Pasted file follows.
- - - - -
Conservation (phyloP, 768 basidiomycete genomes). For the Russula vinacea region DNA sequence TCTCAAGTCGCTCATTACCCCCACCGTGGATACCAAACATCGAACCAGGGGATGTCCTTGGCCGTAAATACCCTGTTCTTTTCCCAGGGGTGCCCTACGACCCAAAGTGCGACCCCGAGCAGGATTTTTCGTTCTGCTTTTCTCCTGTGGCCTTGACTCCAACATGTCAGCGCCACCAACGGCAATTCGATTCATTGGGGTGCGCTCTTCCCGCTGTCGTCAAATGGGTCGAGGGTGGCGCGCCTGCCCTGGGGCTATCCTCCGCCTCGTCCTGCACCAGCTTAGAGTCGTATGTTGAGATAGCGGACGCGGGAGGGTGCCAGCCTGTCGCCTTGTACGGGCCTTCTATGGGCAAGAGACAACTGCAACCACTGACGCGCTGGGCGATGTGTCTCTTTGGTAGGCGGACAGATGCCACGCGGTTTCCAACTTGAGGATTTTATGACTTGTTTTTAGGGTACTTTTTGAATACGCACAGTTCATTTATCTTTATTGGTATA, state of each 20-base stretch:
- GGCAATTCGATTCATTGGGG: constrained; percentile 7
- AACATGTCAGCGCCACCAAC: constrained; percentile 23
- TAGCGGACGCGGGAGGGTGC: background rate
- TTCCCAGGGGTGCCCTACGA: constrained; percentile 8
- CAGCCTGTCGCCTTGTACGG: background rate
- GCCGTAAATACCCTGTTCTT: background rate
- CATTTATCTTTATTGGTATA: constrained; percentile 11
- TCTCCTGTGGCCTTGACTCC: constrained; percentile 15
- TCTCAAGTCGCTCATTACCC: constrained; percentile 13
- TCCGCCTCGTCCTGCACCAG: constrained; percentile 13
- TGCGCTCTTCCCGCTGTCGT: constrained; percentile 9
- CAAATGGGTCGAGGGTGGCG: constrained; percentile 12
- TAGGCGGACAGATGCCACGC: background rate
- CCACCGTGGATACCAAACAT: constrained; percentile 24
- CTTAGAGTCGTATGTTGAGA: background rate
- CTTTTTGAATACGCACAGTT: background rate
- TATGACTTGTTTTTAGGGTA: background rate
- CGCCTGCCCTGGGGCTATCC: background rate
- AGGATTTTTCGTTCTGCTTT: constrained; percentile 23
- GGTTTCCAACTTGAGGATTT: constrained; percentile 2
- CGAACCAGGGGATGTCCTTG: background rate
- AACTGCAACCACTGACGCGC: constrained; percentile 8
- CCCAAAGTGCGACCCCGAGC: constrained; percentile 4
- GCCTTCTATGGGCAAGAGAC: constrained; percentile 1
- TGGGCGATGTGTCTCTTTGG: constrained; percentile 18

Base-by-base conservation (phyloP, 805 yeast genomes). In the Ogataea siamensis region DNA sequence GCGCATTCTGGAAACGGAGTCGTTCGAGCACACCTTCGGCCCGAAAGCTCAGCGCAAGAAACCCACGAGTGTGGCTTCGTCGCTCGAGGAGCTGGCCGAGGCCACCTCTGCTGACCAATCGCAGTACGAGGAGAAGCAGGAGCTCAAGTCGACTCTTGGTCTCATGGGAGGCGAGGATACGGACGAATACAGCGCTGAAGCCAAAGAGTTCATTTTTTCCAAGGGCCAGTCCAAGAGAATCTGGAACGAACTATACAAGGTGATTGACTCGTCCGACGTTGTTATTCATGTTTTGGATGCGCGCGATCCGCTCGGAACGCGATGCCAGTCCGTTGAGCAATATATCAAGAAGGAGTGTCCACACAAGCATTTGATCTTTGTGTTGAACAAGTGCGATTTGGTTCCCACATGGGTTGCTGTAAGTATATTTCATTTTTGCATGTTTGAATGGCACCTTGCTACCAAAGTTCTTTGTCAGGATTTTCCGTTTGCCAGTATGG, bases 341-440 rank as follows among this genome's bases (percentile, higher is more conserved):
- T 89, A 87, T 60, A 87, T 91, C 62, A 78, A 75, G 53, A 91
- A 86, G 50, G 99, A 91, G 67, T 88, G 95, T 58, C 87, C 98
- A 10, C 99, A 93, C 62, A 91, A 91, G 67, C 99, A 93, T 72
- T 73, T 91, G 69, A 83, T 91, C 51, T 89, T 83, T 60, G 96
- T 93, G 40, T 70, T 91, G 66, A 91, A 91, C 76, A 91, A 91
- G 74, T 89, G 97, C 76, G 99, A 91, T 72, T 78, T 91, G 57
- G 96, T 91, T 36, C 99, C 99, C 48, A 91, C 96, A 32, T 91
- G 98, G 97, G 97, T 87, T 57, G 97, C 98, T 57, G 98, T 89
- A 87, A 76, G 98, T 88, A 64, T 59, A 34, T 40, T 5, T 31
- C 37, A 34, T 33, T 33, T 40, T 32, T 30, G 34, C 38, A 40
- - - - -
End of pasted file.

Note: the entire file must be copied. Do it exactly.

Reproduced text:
Conservation (phyloP, 768 basidiomycete genomes). For the Russula vinacea region DNA sequence TCTCAAGTCGCTCATTACCCCCACCGTGGATACCAAACATCGAACCAGGGGATGTCCTTGGCCGTAAATACCCTGTTCTTTTCCCAGGGGTGCCCTACGACCCAAAGTGCGACCCCGAGCAGGATTTTTCGTTCTGCTTTTCTCCTGTGGCCTTGACTCCAACATGTCAGCGCCACCAACGGCAATTCGATTCATTGGGGTGCGCTCTTCCCGCTGTCGTCAAATGGGTCGAGGGTGGCGCGCCTGCCCTGGGGCTATCCTCCGCCTCGTCCTGCACCAGCTTAGAGTCGTATGTTGAGATAGCGGACGCGGGAGGGTGCCAGCCTGTCGCCTTGTACGGGCCTTCTATGGGCAAGAGACAACTGCAACCACTGACGCGCTGGGCGATGTGTCTCTTTGGTAGGCGGACAGATGCCACGCGGTTTCCAACTTGAGGATTTTATGACTTGTTTTTAGGGTACTTTTTGAATACGCACAGTTCATTTATCTTTATTGGTATA, state of each 20-base stretch:
- GGCAATTCGATTCATTGGGG: constrained; percentile 7
- AACATGTCAGCGCCACCAAC: constrained; percentile 23
- TAGCGGACGCGGGAGGGTGC: background rate
- TTCCCAGGGGTGCCCTACGA: constrained; percentile 8
- CAGCCTGTCGCCTTGTACGG: background rate
- GCCGTAAATACCCTGTTCTT: background rate
- CATTTATCTTTATTGGTATA: constrained; percentile 11
- TCTCCTGTGGCCTTGACTCC: constrained; percentile 15
- TCTCAAGTCGCTCATTACCC: constrained; percentile 13
- TCCGCCTCGTCCTGCACCAG: constrained; percentile 13
- TGCGCTCTTCCCGCTGTCGT: constrained; percentile 9
- CAAATGGGTCGAGGGTGGCG: constrained; percentile 12
- TAGGCGGACAGATGCCACGC: background rate
- CCACCGTGGATACCAAACAT: constrained; percentile 24
- CTTAGAGTCGTATGTTGAGA: background rate
- CTTTTTGAATACGCACAGTT: background rate
- TATGACTTGTTTTTAGGGTA: background rate
- CGCCTGCCCTGGGGCTATCC: background rate
- AGGATTTTTCGTTCTGCTTT: constrained; percentile 23
- GGTTTCCAACTTGAGGATTT: constrained; percentile 2
- CGAACCAGGGGATGTCCTTG: background rate
- AACTGCAACCACTGACGCGC: constrained; percentile 8
- CCCAAAGTGCGACCCCGAGC: constrained; percentile 4
- GCCTTCTATGGGCAAGAGAC: constrained; percentile 1
- TGGGCGATGTGTCTCTTTGG: constrained; percentile 18

Base-by-base conservation (phyloP, 805 yeast genomes). In the Ogataea siamensis region DNA sequence GCGCATTCTGGAAACGGAGTCGTTCGAGCACACCTTCGGCCCGAAAGCTCAGCGCAAGAAACCCACGAGTGTGGCTTCGTCGCTCGAGGAGCTGGCCGAGGCCACCTCTGCTGACCAATCGCAGTACGAGGAGAAGCAGGAGCTCAAGTCGACTCTTGGTCTCATGGGAGGCGAGGATACGGACGAATACAGCGCTGAAGCCAAAGAGTTCATTTTTTCCAAGGGCCAGTCCAAGAGAATCTGGAACGAACTATACAAGGTGATTGACTCGTCCGACGTTGTTATTCATGTTTTGGATGCGCGCGATCCGCTCGGAACGCGATGCCAGTCCGTTGAGCAATATATCAAGAAGGAGTGTCCACACAAGCATTTGATCTTTGTGTTGAACAAGTGCGATTTGGTTCCCACATGGGTTGCTGTAAGTATATTTCATTTTTGCATGTTTGAATGGCACCTTGCTACCAAAGTTCTTTGTCAGGATTTTCCGTTTGCCAGTATGG, bases 341-440 rank as follows among this genome's bases (percentile, higher is more conserved):
- T 89, A 87, T 60, A 87, T 91, C 62, A 78, A 75, G 53, A 91
- A 86, G 50, G 99, A 91, G 67, T 88, G 95, T 58, C 87, C 98
- A 10, C 99, A 93, C 62, A 91, A 91, G 67, C 99, A 93, T 72
- T 73, T 91, G 69, A 83, T 91, C 51, T 89, T 83, T 60, G 96
- T 93, G 40, T 70, T 91, G 66, A 91, A 91, C 76, A 91, A 91
- G 74, T 89, G 97, C 76, G 99, A 91, T 72, T 78, T 91, G 57
- G 96, T 91, T 36, C 99, C 99, C 48, A 91, C 96, A 32, T 91
- G 98, G 97, G 97, T 87, T 57, G 97, C 98, T 57, G 98, T 89
- A 87, A 76, G 98, T 88, A 64, T 59, A 34, T 40, T 5, T 31
- C 37, A 34, T 33, T 33, T 40, T 32, T 30, G 34, C 38, A 40